“So sorry to Island/Republic Records, but fuck you,” tweeted Angel Haze passive-aggressively, when posting her long-completed debut LP on SoundCloud in open defiance of her paymasters. The 22-year-old rapper born Raykeea Wilson has fought fiercer battles. A victim of repeated, harrowing child abuse under the auspices of the Pentecostal Greater Apostolic Faith, Haze tackled her past head-on in a reworking of Eminem’s Cleaning Out My Closet on 2012’s breakthrough Reservation mixtape.
While hip-hop proved a lifebelt when she finally escaped to New York, her dark, dysfunctional past is rarely far from the surface on a heavily pop-tooled set that doesn’t mince words or shirk from confronting demons, even adding explanatory interview snippets between tracks. Like all the best rappers there’s a catch to Haze’s voice that makes her Twista-like machine-gun flow irresistible, whether eviscerating the fashion industry on Echelon (It’s My Way), inverting the strip club anthem on White Lilies/White Lies or writing an impassioned happy ending for her mother on Black Dahlia. For all her previous underground success, big moments such as Battlecry (penned alongside Sia Furler) and Fast Car rewrite Planes Fly grasp unashamedly for the stadium dollar.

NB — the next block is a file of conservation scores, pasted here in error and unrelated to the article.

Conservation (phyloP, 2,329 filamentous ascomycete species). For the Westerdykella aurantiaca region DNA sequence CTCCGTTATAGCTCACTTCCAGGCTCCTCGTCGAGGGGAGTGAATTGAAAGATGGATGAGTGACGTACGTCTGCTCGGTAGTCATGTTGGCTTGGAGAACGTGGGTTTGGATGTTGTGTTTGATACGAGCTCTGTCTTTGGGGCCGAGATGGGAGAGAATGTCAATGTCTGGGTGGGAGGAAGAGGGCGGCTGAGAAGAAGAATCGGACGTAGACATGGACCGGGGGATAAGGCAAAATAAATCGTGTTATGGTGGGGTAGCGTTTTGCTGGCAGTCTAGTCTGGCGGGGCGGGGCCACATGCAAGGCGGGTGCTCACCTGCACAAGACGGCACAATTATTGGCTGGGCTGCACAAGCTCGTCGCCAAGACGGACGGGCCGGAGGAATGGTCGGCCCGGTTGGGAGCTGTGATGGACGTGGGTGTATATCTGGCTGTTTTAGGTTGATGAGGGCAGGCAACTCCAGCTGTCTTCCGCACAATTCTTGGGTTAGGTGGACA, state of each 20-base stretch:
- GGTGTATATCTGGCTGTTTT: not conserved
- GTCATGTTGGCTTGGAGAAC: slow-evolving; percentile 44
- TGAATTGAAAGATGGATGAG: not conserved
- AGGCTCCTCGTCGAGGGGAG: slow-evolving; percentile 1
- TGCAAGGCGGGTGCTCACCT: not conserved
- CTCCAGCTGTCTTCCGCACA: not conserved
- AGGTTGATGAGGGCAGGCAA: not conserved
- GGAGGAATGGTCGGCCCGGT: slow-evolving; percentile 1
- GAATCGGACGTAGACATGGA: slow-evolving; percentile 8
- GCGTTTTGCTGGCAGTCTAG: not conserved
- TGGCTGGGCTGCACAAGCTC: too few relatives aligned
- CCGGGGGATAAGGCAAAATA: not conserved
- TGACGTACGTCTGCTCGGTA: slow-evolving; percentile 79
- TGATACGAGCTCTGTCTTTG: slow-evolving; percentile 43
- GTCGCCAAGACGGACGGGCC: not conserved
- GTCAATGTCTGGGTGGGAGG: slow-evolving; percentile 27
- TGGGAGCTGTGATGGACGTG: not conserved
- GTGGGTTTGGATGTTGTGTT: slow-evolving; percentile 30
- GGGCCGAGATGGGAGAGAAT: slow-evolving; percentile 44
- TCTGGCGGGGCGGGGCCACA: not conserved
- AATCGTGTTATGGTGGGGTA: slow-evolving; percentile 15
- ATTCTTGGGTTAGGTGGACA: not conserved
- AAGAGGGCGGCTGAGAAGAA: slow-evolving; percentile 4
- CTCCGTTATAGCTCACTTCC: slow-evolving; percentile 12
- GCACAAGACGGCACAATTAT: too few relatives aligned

Time will tell whether Haze’s impetuous actions have irrevocably scuppered Dirty Gold’s commercial fortunes – self-sabotage by an equally powerful vocalist with serious aspirations as the next Tracy Chapman – but the purity of her intent speaks volumes.